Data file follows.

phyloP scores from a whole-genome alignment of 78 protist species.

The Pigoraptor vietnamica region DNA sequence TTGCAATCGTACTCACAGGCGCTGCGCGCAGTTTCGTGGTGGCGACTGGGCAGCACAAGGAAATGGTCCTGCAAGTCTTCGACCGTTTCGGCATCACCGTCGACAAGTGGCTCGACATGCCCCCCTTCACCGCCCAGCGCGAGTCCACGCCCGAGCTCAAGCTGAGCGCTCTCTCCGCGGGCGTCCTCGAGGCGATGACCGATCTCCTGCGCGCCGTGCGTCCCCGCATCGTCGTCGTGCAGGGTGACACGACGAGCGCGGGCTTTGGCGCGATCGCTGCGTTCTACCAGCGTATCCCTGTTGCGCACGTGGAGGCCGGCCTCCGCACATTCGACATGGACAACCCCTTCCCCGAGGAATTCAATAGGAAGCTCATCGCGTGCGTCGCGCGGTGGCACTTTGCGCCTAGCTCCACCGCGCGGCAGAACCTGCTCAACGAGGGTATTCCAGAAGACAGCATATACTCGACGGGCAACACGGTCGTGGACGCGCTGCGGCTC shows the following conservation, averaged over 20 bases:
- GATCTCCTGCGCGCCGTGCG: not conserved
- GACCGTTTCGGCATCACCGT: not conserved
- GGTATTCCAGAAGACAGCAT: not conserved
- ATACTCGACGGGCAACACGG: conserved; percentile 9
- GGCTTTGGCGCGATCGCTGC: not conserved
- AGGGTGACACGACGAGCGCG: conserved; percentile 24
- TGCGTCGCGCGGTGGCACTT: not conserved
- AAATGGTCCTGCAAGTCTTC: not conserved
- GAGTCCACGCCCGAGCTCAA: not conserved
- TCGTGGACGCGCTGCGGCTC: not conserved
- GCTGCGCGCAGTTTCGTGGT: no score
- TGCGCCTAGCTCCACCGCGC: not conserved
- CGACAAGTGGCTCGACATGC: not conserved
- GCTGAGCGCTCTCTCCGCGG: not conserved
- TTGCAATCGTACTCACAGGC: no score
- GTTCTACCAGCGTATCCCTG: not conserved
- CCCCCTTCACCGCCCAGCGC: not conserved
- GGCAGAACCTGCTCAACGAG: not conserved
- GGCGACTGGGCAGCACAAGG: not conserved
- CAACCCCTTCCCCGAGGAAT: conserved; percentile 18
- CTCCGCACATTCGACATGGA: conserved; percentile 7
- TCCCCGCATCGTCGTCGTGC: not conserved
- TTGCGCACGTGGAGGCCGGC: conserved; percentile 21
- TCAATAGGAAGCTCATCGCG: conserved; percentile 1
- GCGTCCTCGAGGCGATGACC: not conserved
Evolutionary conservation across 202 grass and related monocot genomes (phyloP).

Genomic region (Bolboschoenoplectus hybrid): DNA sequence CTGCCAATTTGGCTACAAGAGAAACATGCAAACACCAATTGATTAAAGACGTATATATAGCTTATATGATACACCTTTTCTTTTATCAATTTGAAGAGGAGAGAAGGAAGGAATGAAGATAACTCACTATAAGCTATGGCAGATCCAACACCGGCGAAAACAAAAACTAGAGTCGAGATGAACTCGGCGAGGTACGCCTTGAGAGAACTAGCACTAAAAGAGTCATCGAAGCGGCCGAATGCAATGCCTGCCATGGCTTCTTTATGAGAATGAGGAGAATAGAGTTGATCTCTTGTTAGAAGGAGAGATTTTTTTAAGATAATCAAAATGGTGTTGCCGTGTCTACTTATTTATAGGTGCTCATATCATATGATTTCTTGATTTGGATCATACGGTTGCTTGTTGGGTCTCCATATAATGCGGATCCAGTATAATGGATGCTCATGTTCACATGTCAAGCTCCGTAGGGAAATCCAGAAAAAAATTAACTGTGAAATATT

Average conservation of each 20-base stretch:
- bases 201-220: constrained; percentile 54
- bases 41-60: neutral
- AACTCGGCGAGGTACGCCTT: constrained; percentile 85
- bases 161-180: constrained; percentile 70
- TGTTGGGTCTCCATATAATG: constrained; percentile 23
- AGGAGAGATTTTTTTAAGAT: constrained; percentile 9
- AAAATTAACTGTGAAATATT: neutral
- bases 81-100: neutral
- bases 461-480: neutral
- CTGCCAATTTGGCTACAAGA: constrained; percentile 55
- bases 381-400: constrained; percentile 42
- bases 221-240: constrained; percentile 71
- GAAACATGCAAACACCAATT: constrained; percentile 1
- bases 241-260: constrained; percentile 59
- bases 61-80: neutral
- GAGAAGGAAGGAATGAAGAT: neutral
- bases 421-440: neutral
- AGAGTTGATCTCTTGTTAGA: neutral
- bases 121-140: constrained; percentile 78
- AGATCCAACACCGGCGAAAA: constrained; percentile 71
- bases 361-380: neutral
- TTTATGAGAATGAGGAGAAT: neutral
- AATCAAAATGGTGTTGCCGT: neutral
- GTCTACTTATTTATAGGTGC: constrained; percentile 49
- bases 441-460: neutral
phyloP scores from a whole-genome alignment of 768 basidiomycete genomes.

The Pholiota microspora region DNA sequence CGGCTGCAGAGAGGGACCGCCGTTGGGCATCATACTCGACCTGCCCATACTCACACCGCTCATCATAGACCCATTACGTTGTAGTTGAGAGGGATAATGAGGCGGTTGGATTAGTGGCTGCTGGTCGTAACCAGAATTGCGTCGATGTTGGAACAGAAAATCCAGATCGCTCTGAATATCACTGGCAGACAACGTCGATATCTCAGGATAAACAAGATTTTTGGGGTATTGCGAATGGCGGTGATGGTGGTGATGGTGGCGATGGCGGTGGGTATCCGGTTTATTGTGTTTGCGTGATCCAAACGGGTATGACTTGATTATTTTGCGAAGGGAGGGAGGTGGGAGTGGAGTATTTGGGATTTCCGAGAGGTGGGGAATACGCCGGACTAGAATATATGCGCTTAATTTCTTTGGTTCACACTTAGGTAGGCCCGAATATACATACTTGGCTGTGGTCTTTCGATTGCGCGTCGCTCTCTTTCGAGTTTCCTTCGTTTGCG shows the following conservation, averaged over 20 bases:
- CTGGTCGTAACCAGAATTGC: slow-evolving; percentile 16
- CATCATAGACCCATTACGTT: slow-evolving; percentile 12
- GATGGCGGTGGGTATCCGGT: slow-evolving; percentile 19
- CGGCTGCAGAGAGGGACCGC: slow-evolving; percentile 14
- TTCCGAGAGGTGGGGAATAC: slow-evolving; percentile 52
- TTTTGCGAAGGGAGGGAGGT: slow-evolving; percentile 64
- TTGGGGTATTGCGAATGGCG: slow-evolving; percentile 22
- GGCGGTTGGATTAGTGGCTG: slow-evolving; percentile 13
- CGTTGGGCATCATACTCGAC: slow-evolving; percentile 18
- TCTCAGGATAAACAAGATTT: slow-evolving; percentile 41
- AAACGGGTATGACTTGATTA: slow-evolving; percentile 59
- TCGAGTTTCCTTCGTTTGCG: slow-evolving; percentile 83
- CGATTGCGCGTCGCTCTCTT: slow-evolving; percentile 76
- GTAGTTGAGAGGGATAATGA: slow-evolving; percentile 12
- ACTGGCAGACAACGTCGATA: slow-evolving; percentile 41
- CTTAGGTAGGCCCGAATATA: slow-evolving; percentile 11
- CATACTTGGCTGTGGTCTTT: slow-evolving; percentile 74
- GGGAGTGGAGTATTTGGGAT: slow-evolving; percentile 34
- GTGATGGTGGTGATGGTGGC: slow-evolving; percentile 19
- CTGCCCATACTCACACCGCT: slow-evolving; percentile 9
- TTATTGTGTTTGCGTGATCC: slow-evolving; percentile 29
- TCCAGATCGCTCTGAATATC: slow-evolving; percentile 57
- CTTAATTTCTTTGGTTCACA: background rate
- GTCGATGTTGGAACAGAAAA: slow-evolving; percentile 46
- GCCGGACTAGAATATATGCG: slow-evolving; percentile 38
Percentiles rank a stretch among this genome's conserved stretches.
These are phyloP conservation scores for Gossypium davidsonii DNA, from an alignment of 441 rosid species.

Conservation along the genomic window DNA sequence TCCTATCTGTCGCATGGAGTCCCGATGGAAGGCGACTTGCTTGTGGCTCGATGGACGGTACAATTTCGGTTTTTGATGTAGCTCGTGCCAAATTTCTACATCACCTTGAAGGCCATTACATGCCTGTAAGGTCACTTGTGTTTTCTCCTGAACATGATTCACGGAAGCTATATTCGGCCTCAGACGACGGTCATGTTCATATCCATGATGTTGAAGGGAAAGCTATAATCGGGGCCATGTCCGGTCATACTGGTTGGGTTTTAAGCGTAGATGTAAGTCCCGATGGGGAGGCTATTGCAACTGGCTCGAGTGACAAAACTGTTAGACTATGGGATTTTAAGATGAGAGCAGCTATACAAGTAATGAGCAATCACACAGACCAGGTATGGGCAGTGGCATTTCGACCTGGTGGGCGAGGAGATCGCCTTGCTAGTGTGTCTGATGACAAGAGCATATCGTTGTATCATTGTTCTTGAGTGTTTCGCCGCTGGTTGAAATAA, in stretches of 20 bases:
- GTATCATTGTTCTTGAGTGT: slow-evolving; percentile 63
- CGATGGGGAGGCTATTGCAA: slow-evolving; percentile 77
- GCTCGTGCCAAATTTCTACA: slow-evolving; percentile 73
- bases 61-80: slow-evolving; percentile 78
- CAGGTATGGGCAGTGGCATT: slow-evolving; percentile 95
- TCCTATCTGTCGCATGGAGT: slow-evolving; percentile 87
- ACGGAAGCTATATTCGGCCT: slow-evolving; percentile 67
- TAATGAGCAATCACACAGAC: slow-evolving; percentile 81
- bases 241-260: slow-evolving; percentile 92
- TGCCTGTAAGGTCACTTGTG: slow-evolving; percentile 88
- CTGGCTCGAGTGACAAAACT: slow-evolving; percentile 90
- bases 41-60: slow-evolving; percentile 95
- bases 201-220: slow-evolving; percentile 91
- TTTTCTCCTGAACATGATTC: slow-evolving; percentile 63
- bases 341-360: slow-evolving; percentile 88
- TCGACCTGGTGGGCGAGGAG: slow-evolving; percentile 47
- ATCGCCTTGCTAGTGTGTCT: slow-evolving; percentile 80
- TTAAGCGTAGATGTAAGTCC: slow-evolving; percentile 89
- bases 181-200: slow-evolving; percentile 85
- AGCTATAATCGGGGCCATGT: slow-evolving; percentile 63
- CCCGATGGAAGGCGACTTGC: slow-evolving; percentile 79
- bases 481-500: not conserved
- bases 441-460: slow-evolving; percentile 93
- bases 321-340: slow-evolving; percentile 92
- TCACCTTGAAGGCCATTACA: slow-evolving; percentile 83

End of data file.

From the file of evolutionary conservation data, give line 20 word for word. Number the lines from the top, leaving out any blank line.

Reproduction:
- GGCAGAACCTGCTCAACGAG: not conserved